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Species Proxenus miranda - Miranda Moth - Hodges#9647

9647 Miranda Moth  - Proxenus miranda Proxenus miranda 9647- Proxenus miranda? - Proxenus miranda bronze moth - Proxenus miranda Proxenus miranda Proxenus miranda ? - Proxenus miranda Miranda Moth - Proxenus miranda Miranda Moth - Proxenus miranda
Show images of: caterpillars · adults · both
Classification
Kingdom Animalia (Animals)
Phylum Arthropoda (Arthropods)
Subphylum Hexapoda (Hexapods)
Class Insecta (Insects)
Order Lepidoptera (Butterflies and Moths)
Superfamily Noctuoidea (Owlet Moths and kin)
Family Noctuidae (Owlet Moths)
Subfamily Noctuinae (Cutworm or Dart Moths)
Tribe Caradrinini
Subtribe Athetiina
Genus Proxenus
Species miranda (Miranda Moth - Hodges#9647)
Hodges Number
9647
Other Common Names
Glistening Rustic
Synonyms and other taxonomic changes
Athetis miranda
Proxenus was designated a junior synonym of Athetis by Robert Poole in 1989 (Butterflies and Moths of the World) but it appears that other sources disagree with Poole's action, as a number of web sites continue to treat Proxenus as a valid genus, including the All-Leps site, the taxonomic reference that BugGuide follows.
Explanation of Names
MIRANDA: named after the daughter of the magician Prospero in Shakespeare's play The Tempest. (Miranda is also the name of a satellite of Uranus but the satellite was not discovered until 1948, long after the moth was named by Grote in 1873.)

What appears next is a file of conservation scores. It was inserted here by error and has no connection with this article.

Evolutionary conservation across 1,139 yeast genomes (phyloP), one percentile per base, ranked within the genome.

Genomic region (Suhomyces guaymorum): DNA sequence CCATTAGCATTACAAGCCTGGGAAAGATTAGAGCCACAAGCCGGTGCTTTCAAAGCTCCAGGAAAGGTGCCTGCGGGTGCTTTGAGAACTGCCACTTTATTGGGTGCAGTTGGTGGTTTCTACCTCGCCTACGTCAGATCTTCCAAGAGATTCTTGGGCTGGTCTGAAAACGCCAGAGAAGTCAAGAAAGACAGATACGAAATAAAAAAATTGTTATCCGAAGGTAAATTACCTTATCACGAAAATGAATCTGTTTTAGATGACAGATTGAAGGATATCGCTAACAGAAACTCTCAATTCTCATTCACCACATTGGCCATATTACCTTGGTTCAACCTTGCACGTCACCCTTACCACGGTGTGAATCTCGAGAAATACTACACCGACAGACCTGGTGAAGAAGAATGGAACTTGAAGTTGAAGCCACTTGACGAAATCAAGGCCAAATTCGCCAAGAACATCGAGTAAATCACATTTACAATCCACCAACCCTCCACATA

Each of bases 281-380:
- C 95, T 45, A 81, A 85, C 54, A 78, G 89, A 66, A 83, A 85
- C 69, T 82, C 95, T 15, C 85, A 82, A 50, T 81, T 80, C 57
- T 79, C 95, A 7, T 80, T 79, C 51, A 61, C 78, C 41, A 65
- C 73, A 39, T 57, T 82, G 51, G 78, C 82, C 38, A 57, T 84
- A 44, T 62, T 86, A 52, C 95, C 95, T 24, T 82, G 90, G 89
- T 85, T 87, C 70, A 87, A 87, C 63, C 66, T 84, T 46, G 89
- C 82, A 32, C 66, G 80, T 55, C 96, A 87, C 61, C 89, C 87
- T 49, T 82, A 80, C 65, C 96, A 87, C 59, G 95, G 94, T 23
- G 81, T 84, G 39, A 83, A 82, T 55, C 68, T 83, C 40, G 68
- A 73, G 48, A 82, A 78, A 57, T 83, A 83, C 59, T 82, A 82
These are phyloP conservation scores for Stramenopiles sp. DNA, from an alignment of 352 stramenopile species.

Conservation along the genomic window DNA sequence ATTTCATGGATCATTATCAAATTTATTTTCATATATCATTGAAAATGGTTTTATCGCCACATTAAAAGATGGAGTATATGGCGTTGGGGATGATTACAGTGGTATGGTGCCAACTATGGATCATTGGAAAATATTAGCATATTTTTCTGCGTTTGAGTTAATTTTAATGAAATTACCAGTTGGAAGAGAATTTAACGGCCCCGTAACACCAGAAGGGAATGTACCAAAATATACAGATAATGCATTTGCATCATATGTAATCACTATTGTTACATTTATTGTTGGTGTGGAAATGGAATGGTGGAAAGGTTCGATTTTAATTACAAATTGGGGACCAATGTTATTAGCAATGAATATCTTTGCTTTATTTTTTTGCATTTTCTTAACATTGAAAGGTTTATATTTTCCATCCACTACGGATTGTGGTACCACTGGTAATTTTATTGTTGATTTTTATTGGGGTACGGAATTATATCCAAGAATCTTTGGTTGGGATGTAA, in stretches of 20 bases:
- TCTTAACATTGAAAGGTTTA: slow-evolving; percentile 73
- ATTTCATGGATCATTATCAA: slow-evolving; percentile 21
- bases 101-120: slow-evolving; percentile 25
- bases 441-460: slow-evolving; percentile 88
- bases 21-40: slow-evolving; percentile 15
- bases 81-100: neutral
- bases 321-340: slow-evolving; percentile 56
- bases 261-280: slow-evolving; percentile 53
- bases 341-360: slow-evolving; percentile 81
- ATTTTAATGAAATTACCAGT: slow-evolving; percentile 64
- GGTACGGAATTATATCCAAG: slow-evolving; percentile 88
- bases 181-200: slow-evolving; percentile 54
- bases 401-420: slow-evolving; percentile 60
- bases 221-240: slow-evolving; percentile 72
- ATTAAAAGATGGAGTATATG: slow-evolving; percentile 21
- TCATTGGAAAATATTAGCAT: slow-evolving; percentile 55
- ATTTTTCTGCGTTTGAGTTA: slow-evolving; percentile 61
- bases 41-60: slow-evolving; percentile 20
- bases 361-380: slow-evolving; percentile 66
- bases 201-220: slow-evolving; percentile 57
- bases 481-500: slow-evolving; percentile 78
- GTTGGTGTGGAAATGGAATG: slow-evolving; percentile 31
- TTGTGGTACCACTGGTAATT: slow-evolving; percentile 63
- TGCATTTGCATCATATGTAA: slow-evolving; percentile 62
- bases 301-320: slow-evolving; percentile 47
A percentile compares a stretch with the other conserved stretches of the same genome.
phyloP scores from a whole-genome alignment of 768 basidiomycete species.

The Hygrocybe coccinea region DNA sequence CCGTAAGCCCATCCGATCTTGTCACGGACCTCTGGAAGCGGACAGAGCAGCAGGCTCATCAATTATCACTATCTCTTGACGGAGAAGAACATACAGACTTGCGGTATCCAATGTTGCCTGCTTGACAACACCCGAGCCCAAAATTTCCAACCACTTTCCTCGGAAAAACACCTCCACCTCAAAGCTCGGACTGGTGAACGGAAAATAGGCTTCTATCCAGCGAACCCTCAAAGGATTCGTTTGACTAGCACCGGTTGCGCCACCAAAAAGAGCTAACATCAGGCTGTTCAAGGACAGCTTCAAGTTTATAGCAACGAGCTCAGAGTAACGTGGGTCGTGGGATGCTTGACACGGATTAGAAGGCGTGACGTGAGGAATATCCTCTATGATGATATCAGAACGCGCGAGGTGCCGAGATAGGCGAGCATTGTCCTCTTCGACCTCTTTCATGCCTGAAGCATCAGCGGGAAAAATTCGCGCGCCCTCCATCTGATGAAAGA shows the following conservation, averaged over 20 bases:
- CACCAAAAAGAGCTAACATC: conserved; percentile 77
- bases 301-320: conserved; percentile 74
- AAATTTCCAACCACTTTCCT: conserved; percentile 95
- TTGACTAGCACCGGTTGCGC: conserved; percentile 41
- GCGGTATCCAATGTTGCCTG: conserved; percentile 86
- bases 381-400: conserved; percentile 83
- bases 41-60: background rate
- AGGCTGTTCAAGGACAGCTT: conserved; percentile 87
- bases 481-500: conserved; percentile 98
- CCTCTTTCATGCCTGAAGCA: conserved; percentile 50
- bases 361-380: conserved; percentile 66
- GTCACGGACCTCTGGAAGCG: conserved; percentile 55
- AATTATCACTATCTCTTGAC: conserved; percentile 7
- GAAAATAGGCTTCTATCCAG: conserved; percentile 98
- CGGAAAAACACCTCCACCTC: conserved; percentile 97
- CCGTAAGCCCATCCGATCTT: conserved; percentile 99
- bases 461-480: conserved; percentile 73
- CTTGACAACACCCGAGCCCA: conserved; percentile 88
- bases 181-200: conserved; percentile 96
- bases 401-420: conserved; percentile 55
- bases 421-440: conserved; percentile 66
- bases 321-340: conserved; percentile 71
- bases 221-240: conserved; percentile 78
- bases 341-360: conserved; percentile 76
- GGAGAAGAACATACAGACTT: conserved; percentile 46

Numbers
one of three species in this genus in North America listed at All-Leps
Size
wingspan 23-27 mm
Identification
Adult: forewing shiny dark gray to blackish, faintly speckled with medium gray; may or may not show black antemedial (AM) and postmedial (PM) lines, which in any case are inconspicuous against the blackish ground color; small white dot usually present in area of reniform spot; hindwing whitish, shading to gray near outer margin
Range
throughout North America except Florida and the gulf states, Newfoundland, and the arctic
Habitat
wooded areas, meadows, gardens, suburban yards; adults are nocturnal and come to light
Season
adults fly from May to October; June to August in Alberta
Food
larvae feed on the leaves of cantaloupe, dandelion, sugar beet, strawberry, sweet potato, and have also been found under matted alfalfa
Life Cycle
two generations per year
See Also
Proxenus mendosa and P. mindara forewings are light to medium brown, not dark gray to blackish (compare images of all three species at CBIF)
Internet References
pinned adult image plus common name references, habitat, flight season, description, foodplants, distribution (G.G. Anweiler, Strickland Entomological Museum, U. of Alberta)